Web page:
West Nile Fever (WNF), Rift Valley Fever (RVF) and Crimean-Congo Haemorrhagic Fever (CCHF) are arthropod-borne diseases of different domestic and wild animals and can also affect humans, posing a great threat to public health because of their epidemic and zoonotic potential. Their geographical distribution has expanded in recent decades. WNF outbreaks have already occurred in Europe, CCHF is endemic in many countries including Europe. In 2000, RVF, was reported the first time outside of the African continent, cases being confirmed in Saudi Arabia and Yemen.
This virgin-soil epidemic raises the threat of expansion into other parts of Asia and Europe. There is a general public concern regarding emerging zoonotic diseases which has gained new relevance in the light of global warming. This is especially true regarding the spread of vector-borne diseases such as CCHF, RVF and WNF. It is imperative to work out integrated control measures which include vector control, vaccination programmes, improved therapy strategies, diagnostic tools and surveillance, public awareness, capacity building and improvement of infrastructure in endemic regions.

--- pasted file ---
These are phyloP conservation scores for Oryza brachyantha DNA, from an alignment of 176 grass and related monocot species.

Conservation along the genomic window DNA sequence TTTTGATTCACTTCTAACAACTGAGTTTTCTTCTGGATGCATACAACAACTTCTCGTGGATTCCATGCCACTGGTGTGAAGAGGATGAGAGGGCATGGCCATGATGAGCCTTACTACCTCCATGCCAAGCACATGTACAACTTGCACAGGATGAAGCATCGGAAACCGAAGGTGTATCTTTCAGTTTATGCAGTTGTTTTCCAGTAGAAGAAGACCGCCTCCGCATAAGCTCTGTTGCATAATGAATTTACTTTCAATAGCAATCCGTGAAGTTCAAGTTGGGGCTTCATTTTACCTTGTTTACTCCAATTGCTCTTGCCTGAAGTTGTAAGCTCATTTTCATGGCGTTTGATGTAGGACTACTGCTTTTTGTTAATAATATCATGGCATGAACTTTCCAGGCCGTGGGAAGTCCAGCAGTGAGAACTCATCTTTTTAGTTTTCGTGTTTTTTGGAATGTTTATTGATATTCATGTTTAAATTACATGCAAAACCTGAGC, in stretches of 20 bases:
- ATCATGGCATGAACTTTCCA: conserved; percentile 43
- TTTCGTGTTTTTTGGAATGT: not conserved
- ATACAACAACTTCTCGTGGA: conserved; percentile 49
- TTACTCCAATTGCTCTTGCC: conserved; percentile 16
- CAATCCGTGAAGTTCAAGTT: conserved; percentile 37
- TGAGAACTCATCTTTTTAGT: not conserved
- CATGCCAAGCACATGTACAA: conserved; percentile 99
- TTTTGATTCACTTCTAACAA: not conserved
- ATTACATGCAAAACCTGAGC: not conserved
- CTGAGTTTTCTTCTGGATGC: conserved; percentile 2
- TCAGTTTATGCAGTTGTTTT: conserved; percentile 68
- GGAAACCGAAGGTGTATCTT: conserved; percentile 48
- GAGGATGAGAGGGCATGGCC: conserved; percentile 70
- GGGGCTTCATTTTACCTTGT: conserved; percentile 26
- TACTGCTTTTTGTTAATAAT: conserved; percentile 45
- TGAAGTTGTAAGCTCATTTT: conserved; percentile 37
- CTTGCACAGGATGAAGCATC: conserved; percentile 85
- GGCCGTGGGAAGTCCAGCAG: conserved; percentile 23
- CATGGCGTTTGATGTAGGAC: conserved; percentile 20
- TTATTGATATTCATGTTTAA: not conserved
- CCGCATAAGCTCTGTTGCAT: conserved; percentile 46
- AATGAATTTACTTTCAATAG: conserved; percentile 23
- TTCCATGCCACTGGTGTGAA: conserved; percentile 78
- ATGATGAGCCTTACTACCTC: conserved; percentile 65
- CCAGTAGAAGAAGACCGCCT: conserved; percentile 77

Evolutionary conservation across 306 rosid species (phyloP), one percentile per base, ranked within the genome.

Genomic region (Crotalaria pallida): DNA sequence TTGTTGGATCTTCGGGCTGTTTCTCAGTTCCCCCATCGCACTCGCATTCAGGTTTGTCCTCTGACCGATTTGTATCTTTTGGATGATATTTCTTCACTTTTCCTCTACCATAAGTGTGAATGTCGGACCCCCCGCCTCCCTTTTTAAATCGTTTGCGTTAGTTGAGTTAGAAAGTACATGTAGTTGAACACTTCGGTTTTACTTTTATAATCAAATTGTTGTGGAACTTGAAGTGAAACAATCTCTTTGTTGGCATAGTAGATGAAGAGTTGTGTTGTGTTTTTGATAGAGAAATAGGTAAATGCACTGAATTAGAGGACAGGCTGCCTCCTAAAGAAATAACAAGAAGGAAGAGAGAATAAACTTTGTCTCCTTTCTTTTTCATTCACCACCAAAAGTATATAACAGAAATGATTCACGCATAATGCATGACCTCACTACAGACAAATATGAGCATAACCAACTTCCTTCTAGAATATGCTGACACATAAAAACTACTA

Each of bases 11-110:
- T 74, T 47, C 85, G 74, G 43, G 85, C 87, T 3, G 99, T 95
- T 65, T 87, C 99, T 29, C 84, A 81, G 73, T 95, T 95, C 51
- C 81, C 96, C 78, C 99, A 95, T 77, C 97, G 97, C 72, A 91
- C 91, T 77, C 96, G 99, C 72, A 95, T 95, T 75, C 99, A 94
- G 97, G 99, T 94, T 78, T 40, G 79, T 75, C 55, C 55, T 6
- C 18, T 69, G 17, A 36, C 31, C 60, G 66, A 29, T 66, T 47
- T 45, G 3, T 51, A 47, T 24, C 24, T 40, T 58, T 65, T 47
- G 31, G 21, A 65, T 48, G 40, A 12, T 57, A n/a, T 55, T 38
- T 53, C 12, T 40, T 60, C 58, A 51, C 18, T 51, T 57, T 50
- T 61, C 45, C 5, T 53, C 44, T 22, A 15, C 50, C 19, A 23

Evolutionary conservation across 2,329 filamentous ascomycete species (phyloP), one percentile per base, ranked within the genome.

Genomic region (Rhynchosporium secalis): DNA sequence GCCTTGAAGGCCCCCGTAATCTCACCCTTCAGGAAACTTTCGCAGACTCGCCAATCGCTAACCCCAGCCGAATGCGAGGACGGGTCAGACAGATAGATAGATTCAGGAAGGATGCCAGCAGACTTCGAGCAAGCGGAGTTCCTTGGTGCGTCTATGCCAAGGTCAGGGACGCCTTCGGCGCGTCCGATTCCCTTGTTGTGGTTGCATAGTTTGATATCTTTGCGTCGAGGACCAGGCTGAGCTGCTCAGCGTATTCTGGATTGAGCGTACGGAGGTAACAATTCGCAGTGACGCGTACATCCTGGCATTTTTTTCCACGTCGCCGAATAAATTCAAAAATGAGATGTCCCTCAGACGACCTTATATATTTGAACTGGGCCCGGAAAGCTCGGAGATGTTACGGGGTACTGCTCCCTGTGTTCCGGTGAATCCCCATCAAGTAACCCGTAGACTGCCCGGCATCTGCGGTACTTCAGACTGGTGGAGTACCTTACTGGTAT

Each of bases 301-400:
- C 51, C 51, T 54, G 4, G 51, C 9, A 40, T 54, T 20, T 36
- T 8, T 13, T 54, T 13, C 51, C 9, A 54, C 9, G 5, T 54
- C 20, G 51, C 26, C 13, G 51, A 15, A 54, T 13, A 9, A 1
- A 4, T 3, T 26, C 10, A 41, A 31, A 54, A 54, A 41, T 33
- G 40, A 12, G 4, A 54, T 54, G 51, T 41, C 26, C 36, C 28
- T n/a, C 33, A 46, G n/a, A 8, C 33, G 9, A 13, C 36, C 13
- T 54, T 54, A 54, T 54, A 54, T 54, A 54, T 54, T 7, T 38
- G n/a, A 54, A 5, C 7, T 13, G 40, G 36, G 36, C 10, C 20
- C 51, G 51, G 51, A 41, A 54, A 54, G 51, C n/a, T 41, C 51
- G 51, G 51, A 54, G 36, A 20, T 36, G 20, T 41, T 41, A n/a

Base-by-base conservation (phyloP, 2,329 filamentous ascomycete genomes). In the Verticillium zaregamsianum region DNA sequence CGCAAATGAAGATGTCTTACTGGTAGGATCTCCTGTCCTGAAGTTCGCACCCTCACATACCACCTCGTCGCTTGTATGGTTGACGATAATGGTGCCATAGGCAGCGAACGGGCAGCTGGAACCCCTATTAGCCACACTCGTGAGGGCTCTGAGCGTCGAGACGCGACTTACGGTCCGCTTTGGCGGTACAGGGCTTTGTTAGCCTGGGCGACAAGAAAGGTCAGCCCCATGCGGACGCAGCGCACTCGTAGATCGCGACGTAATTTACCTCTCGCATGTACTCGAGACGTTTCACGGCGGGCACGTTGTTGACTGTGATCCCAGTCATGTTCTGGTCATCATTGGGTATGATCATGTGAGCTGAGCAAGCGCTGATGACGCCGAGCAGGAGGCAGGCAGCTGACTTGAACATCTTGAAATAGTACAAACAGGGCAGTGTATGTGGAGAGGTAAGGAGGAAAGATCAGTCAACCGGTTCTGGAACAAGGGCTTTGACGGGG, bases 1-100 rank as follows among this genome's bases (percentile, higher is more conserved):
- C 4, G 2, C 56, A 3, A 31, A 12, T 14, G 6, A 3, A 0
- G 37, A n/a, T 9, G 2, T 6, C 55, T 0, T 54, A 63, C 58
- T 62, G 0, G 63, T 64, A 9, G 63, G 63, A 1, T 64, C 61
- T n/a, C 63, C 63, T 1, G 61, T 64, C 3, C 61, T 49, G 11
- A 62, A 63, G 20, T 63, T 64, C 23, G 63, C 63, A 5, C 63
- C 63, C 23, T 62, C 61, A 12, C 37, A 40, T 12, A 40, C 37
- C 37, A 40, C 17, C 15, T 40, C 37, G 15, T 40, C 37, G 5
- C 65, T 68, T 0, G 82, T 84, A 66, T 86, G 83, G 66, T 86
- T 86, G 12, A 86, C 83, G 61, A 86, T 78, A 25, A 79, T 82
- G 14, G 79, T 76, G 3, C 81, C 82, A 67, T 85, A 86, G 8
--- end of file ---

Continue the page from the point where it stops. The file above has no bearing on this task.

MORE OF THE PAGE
Funded under 7th FWP (Seventh Framework Programme)